Sudan has summoned senior UK and German diplomats to protest at "threats to national security" after the EU pushed for sanctions over the Darfur conflict.
There is not enough food to go around
Sudan's foreign minister said that UK statements about possible military intervention were "unacceptable".
The UN is set to discuss a resolution this week which would impose sanctions on the pro-government militia accused of mass killing and rape in Darfur.
More than a million people have fled their homes and up to 50,000 have died.
Aid agencies warn that thousands more could die in refugee camps from disease and starvation unless help arrives immediately.
An emergency meeting of Sudan's cabinet was called for Tuesday to discuss Darfur and the threat of sanctions.
"We regard this... as a threat to Sudan's national security and a violation of our country's national sovereignty," said Sudan's junior Foreign Minister Najuid al-Khair Abdul Wahab.
Up to 50,000 killed
More at risk from disease and starvation
Arab militias accused of ethnic cleansing
Sudan blames rebels for starting conflict
He also accused Germany of supporting Darfur rebels.
Sudan is lobbying to block the proposed UN sanctions.
China, Pakistan and Algeria are said to oppose immediate sanctions but US diplomats say they are confident that a majority of Security Council members back its draft resolution.
The pro-government Arab militias - or Janjaweed - are accused of ethnic cleansing against the black African population.
The Sudanese government denies backing the militiamen. In early July it promised to disarm them.
African leaders are set to seek an "African solution" to Darfur at a special summit in Ghana on Thursday, called by African Union (AU) chairman President Olusegun Obasanjo of Nigeria.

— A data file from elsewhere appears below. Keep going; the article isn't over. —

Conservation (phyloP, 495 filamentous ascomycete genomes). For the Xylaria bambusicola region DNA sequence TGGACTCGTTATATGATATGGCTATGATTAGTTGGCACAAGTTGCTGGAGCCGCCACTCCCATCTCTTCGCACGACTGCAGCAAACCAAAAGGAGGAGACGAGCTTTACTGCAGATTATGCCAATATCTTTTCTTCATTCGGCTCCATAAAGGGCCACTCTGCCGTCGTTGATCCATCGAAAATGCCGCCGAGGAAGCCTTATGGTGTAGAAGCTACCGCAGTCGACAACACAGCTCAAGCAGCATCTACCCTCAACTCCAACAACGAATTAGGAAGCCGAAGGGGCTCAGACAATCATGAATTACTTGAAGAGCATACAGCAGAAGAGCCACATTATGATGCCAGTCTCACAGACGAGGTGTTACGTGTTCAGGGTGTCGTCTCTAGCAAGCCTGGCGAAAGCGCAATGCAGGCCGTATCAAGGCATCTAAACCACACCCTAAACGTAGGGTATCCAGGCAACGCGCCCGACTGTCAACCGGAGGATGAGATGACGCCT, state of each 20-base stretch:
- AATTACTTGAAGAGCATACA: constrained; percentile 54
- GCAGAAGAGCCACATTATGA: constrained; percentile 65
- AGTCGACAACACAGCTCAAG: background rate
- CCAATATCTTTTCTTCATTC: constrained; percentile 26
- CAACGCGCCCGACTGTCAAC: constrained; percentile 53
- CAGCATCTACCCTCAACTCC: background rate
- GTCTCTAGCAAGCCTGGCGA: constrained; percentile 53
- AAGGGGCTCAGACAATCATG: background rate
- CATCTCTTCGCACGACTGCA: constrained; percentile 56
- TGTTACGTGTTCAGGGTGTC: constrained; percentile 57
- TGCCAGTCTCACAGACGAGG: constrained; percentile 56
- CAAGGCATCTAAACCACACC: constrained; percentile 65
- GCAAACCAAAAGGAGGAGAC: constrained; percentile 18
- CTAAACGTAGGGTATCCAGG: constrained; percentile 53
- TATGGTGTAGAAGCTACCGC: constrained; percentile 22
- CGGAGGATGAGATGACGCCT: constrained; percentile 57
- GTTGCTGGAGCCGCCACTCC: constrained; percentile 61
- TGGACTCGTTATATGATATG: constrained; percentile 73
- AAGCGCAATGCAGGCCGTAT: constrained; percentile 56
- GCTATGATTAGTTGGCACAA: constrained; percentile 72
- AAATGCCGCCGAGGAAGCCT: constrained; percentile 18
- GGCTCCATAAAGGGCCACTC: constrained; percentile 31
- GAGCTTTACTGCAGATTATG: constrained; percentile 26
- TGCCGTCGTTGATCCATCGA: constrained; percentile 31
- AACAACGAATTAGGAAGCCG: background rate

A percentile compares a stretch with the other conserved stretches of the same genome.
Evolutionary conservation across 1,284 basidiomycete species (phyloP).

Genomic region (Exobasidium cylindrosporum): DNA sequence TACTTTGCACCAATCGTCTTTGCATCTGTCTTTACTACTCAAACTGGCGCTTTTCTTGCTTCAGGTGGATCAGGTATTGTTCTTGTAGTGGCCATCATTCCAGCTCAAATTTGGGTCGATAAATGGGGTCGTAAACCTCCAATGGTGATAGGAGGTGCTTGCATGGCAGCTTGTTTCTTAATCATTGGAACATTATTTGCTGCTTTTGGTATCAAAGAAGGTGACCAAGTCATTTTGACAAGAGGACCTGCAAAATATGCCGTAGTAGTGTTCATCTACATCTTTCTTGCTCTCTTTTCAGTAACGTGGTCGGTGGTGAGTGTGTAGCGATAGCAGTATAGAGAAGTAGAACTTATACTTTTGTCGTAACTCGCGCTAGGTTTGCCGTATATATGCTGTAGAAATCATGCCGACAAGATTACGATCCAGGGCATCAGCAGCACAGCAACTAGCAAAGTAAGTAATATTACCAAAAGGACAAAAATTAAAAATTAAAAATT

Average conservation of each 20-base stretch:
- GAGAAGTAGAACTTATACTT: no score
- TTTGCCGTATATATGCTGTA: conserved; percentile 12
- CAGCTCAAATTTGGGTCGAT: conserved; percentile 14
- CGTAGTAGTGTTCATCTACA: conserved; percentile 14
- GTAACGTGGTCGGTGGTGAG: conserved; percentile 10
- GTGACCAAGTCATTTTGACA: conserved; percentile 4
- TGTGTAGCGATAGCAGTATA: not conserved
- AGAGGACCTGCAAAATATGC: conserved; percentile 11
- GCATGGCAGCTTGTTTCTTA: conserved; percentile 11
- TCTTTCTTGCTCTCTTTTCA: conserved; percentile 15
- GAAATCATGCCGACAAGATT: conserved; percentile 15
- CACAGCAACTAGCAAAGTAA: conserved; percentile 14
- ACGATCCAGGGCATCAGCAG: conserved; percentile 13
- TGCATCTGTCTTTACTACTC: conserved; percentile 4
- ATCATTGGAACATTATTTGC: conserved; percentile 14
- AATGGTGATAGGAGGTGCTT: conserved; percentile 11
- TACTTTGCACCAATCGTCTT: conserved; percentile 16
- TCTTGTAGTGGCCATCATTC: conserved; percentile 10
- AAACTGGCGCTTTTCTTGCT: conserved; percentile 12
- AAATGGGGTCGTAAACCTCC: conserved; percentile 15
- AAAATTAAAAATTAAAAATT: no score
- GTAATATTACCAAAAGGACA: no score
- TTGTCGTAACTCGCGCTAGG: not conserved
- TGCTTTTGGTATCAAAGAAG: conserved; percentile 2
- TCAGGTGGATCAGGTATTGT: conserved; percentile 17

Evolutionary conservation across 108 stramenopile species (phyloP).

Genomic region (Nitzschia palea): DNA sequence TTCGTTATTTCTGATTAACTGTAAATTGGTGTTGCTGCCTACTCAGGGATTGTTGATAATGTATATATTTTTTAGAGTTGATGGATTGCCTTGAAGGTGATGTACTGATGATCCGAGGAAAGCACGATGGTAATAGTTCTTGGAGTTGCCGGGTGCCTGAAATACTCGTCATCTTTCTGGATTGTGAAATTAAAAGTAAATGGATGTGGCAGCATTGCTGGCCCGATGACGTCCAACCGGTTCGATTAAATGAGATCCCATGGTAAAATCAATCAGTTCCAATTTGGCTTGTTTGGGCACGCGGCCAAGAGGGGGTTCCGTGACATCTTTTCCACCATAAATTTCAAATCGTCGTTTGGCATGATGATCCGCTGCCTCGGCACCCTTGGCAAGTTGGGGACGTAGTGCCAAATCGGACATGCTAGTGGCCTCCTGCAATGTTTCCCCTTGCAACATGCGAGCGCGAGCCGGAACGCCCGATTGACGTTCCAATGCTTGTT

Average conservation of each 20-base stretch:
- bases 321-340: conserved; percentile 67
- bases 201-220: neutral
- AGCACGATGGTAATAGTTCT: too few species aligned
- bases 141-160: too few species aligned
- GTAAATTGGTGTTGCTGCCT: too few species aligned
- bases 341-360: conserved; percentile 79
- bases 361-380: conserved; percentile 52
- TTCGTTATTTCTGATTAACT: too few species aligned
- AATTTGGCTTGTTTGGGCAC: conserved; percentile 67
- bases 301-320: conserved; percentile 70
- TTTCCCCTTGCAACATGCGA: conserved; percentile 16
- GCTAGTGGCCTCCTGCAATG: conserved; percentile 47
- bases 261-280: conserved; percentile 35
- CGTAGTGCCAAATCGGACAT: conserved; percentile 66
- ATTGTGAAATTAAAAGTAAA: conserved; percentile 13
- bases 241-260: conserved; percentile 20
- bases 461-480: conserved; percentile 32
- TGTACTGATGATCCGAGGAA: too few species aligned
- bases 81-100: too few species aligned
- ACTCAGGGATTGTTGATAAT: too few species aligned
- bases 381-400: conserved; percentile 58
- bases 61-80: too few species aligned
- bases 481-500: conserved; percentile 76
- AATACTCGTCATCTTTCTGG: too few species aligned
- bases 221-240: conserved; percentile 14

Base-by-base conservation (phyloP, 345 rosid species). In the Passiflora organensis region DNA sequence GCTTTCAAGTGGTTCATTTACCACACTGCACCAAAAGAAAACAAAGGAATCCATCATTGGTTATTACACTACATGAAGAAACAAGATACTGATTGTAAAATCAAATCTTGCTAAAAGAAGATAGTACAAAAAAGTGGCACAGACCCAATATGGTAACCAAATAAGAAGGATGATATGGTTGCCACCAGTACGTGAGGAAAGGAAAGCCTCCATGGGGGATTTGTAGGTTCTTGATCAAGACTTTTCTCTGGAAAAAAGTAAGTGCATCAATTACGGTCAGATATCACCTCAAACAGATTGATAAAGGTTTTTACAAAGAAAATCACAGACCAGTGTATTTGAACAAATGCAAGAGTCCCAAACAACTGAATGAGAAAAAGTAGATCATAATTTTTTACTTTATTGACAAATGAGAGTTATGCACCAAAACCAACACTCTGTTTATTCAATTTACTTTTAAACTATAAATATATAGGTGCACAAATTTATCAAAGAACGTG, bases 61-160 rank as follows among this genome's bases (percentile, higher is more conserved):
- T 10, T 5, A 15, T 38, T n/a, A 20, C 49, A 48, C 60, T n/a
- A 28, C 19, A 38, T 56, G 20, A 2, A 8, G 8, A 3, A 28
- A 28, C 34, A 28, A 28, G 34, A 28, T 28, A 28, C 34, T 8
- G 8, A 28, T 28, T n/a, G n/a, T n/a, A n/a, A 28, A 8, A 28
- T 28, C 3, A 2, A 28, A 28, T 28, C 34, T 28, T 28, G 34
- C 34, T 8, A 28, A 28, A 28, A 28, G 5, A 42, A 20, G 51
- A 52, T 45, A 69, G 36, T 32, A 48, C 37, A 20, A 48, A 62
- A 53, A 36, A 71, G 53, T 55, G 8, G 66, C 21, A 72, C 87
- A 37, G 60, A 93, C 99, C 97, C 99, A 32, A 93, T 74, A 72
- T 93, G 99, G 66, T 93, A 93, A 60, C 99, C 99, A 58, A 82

His envoy, former Nigerian leader Abdulsalami Abubakar, said he was "ashamed" to see what Africans had done to their fellow human beings, after visiting refugee camps in eastern Chad.
"I will report to the African Union chairman to lobby the African Union so that governments can speed up and increase their assistance," he said.
The AU has previously said it would deploy 300 troops to Darfur by the end of July.
A Rwandan military official said 150 Rwandan troops would leave for Darfur in early August but said their rules of engagement had still not been finalised, reports AFP news agency.
The EU ministers appealed to the Security Council "to pass a resolution with a view to taking further actions, including imposing sanctions, in case the government of Sudan does not immediately fulfil its obligations and commitments".
"There is no indication that the government of Sudan has taken real and provable steps to disarm and neutralise the armed militia, including the Janjaweed," their statement after talks in Brussels said.
The EU also agreed to send extra funds worth more than $30m to ease the humanitarian crisis.
Ministers urged the Sudanese government to admit more aid workers to provide emergency food and shelter for the people displaced in the region.
In neighbouring Chad, aid workers are continuing efforts to distribute supplies in two camps where operations were suspended for several days last week because of violence.
Relief agencies say more international help is required. France, which has an air base in the Chadian capital, Ndjamena, is coming under pressure to do more.
French Foreign Minister Michel Barnier is currently heading for Darfur, via a stop in Chad.